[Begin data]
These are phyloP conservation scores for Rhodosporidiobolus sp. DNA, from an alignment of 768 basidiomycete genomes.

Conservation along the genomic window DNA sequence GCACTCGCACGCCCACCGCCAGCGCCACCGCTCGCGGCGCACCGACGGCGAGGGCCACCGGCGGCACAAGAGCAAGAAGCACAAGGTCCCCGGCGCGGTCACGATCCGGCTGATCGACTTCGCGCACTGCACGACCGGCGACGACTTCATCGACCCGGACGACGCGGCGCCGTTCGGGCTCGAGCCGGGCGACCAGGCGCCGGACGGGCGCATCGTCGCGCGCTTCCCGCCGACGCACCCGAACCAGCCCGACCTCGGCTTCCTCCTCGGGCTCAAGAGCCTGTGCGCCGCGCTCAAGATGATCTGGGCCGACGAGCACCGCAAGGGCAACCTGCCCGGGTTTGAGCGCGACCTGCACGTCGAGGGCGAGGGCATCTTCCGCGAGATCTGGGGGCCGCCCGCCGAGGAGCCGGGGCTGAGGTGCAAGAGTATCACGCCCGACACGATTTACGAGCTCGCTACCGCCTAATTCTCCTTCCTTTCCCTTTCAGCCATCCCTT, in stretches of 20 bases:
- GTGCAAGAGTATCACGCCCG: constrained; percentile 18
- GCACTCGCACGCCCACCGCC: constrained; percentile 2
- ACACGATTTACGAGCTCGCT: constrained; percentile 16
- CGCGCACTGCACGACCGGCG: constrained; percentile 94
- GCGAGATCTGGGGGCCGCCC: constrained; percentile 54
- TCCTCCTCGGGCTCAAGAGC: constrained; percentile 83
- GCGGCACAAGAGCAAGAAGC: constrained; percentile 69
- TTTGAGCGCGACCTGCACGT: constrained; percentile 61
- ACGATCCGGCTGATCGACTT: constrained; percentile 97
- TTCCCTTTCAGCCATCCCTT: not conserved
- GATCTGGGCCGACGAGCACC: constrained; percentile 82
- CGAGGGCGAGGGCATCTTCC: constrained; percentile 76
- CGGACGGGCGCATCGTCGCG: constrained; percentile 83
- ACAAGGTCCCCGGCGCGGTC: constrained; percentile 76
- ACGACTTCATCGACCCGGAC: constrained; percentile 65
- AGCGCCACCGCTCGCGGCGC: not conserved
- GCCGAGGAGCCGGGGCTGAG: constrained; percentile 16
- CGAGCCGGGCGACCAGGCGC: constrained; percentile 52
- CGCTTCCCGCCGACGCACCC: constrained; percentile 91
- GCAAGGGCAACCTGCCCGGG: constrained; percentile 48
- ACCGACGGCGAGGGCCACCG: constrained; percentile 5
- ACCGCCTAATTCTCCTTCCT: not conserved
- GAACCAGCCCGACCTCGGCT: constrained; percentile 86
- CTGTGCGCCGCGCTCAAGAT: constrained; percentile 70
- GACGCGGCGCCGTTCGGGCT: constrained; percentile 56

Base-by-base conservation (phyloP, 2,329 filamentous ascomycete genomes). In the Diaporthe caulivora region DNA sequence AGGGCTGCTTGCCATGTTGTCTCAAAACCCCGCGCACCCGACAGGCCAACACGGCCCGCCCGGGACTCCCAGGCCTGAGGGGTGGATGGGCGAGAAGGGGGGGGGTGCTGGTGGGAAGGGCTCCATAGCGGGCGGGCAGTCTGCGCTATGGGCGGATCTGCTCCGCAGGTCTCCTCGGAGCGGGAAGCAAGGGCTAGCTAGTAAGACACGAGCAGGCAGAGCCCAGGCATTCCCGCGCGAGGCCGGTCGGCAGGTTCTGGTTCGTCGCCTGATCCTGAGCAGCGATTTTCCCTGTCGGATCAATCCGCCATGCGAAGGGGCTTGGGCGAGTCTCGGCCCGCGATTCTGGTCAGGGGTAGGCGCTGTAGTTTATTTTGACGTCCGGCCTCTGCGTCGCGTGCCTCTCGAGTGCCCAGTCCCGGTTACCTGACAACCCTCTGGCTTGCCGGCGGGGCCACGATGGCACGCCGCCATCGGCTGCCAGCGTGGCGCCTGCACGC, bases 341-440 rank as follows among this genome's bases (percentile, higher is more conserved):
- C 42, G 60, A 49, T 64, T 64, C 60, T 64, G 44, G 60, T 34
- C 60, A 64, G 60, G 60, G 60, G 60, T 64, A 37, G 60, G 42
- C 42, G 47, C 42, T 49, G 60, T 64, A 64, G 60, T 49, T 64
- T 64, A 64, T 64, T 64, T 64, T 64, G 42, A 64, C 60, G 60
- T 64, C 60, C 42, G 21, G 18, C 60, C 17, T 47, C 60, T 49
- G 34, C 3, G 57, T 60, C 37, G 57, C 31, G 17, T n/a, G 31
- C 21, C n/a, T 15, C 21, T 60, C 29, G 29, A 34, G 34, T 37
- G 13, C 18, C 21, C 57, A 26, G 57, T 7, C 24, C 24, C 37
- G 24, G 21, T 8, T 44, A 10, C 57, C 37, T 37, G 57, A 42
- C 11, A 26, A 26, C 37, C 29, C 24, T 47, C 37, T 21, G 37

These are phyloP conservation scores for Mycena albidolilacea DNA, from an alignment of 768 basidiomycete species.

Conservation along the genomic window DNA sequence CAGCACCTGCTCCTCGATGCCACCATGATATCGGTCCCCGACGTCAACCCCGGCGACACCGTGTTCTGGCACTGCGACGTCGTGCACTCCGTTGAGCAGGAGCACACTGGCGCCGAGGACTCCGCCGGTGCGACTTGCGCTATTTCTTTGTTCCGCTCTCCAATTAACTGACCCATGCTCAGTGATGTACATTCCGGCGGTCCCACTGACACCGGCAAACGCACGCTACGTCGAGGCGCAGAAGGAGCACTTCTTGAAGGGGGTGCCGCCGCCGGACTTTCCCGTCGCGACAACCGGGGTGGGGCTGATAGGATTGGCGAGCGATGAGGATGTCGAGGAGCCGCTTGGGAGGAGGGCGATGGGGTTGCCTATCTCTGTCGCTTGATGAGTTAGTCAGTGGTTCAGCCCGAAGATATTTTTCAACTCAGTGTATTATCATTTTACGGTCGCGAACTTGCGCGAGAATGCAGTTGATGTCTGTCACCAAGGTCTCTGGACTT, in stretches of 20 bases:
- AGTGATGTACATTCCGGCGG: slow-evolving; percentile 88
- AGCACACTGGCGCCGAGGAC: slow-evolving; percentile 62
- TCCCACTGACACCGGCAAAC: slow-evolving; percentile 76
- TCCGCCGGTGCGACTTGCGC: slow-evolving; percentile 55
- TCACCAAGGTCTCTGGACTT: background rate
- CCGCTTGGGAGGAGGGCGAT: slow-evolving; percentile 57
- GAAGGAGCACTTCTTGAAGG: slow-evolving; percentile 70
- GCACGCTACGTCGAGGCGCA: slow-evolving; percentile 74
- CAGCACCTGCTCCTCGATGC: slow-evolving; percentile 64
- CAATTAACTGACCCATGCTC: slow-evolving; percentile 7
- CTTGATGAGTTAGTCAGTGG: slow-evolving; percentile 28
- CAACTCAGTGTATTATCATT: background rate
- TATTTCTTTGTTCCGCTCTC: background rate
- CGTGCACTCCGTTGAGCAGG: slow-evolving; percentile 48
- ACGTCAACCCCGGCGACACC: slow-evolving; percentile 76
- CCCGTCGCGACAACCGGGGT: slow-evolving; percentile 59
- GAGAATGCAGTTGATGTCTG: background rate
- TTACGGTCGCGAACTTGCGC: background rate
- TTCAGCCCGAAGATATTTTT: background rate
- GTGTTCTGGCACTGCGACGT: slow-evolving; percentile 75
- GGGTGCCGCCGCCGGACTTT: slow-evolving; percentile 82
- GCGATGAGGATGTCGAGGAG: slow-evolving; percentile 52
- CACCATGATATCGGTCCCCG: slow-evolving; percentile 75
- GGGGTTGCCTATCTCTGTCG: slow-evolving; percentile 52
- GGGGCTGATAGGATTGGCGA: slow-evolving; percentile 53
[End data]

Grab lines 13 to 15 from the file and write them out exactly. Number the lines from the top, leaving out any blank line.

- GATCTGGGCCGACGAGCACC: constrained; percentile 82
- CGAGGGCGAGGGCATCTTCC: constrained; percentile 76
- CGGACGGGCGCATCGTCGCG: constrained; percentile 83